Accordingly, when the both load current waveforms are combined, the peak values of the combined load current waveform are lowered as shown in FIG. 2d and the combined waveform has a mountain peak part and a valley peak part in the voltage waveform after subjection of the AC power source AC of FIG. 2a to a full-wave rectification. Thus, the combined load current output can be nearly constant.

In other words, the power supply section 3' is operated to cause the power voltage of the inverter section 1' to have such a waveform that drops at valley parts of the waveform of the pulsative voltage after the AC power source AC is subjected to the full-wave rectification, whereas the inverter section 1' is operated, as already explained in the prior art, so that the two resonating operations cause the load output to become maximum at the valley parts of the waveform of the pulsative voltage after the subjection of the AC power source AC to the full-wave rectification. As a result, the mutually contradictory two circuit operations enable the load current to have such a waveform as shown in FIG. 2d.

Further, since the charging operation of the capacitor Ca in the power supply section 3' is carried out at a high frequency of the inverter section 1', no rush current flows at the time of turning ON the power.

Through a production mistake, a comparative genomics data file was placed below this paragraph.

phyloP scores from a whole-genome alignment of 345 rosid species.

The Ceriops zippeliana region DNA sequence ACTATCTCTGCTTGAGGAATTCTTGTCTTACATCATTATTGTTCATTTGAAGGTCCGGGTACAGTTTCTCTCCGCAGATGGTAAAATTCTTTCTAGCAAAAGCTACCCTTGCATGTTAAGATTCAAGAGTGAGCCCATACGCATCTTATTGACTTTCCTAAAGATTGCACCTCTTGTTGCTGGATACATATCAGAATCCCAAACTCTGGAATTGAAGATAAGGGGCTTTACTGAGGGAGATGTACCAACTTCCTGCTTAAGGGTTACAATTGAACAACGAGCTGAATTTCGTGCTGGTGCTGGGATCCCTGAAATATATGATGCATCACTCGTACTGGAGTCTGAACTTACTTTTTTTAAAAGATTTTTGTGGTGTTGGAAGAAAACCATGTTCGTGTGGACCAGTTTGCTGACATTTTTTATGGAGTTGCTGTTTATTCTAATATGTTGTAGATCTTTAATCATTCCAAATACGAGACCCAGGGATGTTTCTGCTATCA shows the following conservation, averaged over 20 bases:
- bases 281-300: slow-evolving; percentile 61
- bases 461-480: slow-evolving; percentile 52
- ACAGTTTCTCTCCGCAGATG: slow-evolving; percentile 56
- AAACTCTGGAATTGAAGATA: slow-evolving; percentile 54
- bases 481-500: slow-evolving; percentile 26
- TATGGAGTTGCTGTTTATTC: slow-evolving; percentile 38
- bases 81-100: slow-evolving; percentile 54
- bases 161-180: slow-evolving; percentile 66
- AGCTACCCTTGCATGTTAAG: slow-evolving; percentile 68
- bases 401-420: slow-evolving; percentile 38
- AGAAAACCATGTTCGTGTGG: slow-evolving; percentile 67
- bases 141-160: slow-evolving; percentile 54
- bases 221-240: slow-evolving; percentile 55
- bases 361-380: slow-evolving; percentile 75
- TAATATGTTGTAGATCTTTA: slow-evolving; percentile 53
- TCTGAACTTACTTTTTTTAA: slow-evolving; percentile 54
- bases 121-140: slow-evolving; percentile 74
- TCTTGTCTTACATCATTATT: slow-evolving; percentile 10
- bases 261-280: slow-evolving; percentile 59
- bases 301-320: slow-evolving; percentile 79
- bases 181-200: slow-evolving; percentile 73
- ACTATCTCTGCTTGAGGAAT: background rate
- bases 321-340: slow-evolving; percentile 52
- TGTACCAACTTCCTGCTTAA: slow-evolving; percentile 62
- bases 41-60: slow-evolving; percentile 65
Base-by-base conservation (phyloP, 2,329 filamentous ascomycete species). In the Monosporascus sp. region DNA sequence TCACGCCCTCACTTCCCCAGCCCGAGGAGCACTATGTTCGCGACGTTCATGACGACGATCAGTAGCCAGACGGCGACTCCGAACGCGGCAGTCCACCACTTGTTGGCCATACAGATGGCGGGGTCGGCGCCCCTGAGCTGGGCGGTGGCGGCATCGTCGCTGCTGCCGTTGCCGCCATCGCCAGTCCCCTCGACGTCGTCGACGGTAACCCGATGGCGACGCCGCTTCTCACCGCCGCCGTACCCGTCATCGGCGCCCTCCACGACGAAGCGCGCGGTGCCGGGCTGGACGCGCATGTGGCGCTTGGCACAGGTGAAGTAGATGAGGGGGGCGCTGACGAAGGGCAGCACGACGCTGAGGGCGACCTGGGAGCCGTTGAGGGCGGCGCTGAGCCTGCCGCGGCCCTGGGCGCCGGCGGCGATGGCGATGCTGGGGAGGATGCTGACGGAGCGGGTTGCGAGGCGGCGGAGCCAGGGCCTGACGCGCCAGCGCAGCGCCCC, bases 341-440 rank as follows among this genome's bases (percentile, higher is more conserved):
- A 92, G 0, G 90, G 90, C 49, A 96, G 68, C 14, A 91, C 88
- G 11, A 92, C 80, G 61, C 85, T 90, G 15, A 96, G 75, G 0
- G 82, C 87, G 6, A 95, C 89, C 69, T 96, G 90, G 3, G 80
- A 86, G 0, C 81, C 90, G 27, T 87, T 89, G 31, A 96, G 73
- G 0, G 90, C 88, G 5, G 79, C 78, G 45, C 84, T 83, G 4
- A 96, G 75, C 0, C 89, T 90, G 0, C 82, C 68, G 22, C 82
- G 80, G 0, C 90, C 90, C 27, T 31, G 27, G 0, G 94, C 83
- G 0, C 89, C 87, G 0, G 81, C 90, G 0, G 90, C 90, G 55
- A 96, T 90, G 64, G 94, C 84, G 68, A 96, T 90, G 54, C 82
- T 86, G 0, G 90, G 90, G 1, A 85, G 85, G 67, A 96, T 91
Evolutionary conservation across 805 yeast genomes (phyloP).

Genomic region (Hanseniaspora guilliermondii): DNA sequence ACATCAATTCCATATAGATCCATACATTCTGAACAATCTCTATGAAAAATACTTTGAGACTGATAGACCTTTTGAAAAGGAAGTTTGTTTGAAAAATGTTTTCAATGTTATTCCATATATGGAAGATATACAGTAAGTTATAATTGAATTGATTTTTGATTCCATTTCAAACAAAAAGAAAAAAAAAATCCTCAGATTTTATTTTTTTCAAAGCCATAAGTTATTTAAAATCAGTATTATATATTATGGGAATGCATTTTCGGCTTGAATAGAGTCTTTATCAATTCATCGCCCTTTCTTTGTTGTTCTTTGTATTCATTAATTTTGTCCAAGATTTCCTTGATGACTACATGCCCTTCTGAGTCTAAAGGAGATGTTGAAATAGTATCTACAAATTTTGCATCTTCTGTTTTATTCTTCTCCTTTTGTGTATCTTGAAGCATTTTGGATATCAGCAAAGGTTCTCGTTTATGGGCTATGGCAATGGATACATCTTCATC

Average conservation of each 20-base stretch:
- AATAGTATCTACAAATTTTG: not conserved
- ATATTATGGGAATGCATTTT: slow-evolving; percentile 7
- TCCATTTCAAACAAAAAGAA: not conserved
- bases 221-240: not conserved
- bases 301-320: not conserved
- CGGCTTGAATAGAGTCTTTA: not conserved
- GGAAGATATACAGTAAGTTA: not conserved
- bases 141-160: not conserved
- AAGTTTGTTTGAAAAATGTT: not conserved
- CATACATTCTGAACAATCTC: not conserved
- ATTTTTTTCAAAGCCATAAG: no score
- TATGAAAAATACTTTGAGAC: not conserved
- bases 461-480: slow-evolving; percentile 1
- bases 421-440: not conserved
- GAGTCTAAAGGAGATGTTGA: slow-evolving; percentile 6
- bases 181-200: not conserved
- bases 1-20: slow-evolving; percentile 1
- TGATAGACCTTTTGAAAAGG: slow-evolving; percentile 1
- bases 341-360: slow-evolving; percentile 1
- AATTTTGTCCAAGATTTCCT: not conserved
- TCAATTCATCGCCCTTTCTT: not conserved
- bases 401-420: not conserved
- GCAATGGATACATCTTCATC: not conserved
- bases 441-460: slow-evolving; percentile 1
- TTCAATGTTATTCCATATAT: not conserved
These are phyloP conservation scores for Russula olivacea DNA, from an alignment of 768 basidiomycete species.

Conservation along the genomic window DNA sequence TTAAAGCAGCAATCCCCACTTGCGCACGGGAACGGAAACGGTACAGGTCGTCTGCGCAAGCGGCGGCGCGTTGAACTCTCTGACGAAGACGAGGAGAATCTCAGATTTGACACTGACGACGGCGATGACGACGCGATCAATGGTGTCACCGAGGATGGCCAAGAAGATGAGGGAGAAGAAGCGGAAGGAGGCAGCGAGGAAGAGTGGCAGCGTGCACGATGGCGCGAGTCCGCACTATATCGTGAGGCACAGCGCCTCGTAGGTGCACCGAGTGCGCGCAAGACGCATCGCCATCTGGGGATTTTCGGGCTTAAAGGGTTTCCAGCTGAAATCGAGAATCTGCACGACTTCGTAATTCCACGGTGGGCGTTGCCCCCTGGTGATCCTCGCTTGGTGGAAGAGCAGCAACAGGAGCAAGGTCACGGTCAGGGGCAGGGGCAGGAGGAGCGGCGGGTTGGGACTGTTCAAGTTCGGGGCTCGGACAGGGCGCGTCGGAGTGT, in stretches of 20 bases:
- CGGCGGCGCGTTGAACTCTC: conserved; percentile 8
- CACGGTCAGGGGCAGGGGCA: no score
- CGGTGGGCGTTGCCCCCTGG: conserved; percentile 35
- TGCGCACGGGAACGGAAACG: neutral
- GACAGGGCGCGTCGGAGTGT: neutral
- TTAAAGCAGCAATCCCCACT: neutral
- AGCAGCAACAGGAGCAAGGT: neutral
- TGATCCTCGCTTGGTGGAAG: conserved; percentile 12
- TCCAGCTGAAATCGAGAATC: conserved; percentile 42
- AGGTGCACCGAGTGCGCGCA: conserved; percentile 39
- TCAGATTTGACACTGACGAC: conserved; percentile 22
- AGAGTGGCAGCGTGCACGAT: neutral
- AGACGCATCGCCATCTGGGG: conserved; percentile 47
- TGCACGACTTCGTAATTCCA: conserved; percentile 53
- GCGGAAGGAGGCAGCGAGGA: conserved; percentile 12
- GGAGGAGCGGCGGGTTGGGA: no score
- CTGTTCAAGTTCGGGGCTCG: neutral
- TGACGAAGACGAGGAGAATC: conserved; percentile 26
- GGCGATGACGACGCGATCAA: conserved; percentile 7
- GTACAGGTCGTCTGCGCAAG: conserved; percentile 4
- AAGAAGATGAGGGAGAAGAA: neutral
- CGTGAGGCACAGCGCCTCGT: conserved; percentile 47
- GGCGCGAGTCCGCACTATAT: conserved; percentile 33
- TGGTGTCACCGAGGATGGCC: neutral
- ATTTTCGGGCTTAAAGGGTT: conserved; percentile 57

In addition, another modification of the embodiment 10 is shown in FIG. 16A, in which an impedance circuit Z' is connected to one of the output ends of the diode bridge DB and the impedance Z is connected at its one end with the inverter section 1', so that the resonating operation of the inverter section 1' causes a high frequency voltage at a junction point therebetween to be fed back to the power supply section 3' through the impedances Z and Z', which results in that the input current can be made to effectively flow throughout the entire period of the pulsative AC voltage.

(Embodiment 11)

The present embodiment corresponds to the arrangement of the embodiment 10 but applied to U.S. Pat. No. 5,313,142. In the present embodiment, more in detail, the electrolytic capacitor C2 provided in U.S. Pat. No. 5,313,142 is replaced by the power supply section 3' having a structure similar to that in the embodiment, as shown in FIG. 17. Further, a capacitor C4 is used in place of the impedance element Z in the embodiment 1.